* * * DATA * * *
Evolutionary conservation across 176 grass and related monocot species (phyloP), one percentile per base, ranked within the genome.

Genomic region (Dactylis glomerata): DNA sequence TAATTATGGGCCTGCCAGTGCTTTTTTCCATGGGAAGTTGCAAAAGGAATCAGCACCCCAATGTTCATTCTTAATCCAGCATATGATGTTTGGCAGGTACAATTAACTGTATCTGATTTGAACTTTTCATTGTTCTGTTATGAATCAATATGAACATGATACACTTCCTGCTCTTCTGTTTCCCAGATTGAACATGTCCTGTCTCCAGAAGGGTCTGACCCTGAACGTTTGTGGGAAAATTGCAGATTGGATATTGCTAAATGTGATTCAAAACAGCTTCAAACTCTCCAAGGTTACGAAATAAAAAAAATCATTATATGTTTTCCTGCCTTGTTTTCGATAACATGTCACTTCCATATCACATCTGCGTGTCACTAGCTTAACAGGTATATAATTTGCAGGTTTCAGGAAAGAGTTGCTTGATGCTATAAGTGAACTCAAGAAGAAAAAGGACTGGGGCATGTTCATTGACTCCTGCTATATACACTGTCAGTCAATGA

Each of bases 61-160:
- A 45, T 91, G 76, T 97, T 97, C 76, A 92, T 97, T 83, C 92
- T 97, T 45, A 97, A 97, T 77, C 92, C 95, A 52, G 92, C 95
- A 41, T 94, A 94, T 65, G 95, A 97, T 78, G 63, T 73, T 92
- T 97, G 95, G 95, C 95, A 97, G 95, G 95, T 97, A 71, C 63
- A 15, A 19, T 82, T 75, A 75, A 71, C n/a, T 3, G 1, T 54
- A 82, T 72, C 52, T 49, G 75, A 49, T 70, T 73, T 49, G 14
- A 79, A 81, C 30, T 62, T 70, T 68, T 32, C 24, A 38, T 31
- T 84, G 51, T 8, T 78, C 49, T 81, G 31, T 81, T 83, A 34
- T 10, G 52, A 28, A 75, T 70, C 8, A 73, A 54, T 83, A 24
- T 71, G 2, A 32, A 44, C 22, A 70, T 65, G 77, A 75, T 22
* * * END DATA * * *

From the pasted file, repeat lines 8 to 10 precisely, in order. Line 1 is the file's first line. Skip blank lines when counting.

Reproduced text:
- A 15, A 19, T 82, T 75, A 75, A 71, C n/a, T 3, G 1, T 54
- A 82, T 72, C 52, T 49, G 75, A 49, T 70, T 73, T 49, G 14
- A 79, A 81, C 30, T 62, T 70, T 68, T 32, C 24, A 38, T 31